Off The Leash: How And When To Let Your Dog Run Free

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‘Off The Leash’ will help you decide when to let your puppy run free, and show you how to let your dog or puppy off leash without him running away.

We also look at differences between different dog breeds when it comes to off leash training and safety. And you can watch a helpful video of Pippa’s puppy learning to be off leash at nine weeks old. 

Letting your puppy, or a new dog, off the lead for the first time can be scary!

What if my dog runs away?

What if he won’t come back?

What if my puppy gets lost?

These are all normal worries and concerns.

Fortunately with very young puppies they are mostly unfounded because small puppies are inclined to stick close to their grown up.

We’ll look at small puppies in a moment. But older puppies and adult dogs can be a very different matter

When can I let my dog off the leash?

If you are bringing an older puppy or dog into your life, you need to take some sensible precautions before letting your dog run free

‘Off The Leash’ will help you decide when to let your puppy run free, and show you how to let your dog or puppy off leash without him running away.There is a very real risk that the rescue dog you bought home last week, will run away if you let him off leash in an unprotected area today.

As the bond between you grows, this risk diminishes, but there is much you can do to ensure your dog’s safety.

The first step is to get your dog focused on you and make sure he is able to pay attention to you, even when there are interesting things going on around him.

Building a training bond with your dog

Start by training your dog simple skills such as ’sit’ and ‘come’, and ‘touch my hand’ at home in the safety of your house, yard or garden.

Teach your dog to look at your face in order to get what he wants.

Once your dog is paying you attention and can manage these basic skills you can progress to letting him off leash outdoors, under the following conditions.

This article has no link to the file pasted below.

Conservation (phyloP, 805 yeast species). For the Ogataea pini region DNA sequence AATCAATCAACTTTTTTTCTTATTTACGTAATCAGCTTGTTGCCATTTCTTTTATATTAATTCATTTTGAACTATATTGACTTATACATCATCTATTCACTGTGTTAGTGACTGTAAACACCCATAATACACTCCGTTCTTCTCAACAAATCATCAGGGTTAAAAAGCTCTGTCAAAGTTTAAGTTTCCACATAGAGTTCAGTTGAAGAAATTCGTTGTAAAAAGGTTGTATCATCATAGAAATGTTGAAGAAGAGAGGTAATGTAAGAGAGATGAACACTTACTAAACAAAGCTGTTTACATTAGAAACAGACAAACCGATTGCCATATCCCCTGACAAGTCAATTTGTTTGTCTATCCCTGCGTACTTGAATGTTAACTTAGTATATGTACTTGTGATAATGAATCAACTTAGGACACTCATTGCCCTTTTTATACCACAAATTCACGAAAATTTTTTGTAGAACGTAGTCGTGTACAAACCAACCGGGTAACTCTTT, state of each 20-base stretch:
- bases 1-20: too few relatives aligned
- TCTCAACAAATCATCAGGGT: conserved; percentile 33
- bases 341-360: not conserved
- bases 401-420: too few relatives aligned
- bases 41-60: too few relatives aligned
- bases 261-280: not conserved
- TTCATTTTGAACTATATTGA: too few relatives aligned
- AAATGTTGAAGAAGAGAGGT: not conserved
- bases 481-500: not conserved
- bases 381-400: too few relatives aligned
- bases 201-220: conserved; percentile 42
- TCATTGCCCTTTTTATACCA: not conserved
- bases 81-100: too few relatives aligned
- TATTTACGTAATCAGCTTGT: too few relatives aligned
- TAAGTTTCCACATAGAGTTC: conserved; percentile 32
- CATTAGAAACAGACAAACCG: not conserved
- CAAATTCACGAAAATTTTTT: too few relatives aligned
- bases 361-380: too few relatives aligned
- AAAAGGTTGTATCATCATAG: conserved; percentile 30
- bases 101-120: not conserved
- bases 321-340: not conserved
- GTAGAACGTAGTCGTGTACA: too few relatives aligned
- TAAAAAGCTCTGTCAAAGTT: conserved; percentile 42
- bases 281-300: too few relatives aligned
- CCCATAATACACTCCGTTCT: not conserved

Either when

You can progress to full off leash freedom once you are confident he will obey you.

Using a training leash

When you first allow your dog to run free, an ideal interim step is to have him wear a well constructed body harness and attach a training leash to the harness.

Unless your dog has a history of absconding, you should let the training leash trail along the ground most of the time.

Only pick the end up if you think something may be about to distract your dog

Or if you want to take him into an area of high distraction where you think he may be tempted to ignore you.

There is plenty of information about training your dog to cope with distractions in these two articles

Off leash dog parks

Some well-fenced and secure off leash dog parks can be a good way of getting started with free running for an older, confident dog.

If he is difficult to catch, even in a confined space, then have him drag a training leash too, so that you can prevent him ignoring your recall.

Busy dog parks are not ideal for small puppies or dogs lacking in confidence, especially at peak times. Though you may be able to use one at unsocial hours.

Off leash trails and public footpaths

In the UK where dogs can be off leash in most parts of the countryside, it’s important to have your dog wear a training leash until you are confident of your recall.

Chasing rabbits and deer is a common problem in many breeds of dog and you need to be alert to avoid problems of this nature getting started.

The same applies to off leash trails and open country in the USA where there may be less traffic hazards, but where predators and dangerous terrain post an additional risk to a dog chasing wildlife or running about unsupervised.

Off leash beaches

Running free on a beach, where permitted, can be ideal for place for a dog to stretch his legs.

There is usually less risk of the dog chasing wildlife, and chasing seabirds is less of a problem because the dog never gets the reward of catching one.

Beware of beaches with fast currents or mud flats. A dog running loose can quickly get into trouble. Again, the training leash, and plenty of interaction to hold your dog’s attention, is your friend.

When to let your puppy off leash

The best time to let a puppy off the leash is from the very beginning. Provided that you are in an area where your puppy cannot be molested by strange dogs

Far too many people are sold a puppy without being told of the importance of letting puppies off the lead from the very start.

Why you  should let your puppy off the leash now

Small puppies have a strong desire to remain very close to their ‘grown ups’ and will normally follow any adult very closely when put down on the ground.

This desire may persist for longer in some of our very co-operative breeds. Including gun dog breeds like Labs and herding breeds like Collies. But is present in all small puppies

This is a ‘safety response’  designed for their protection.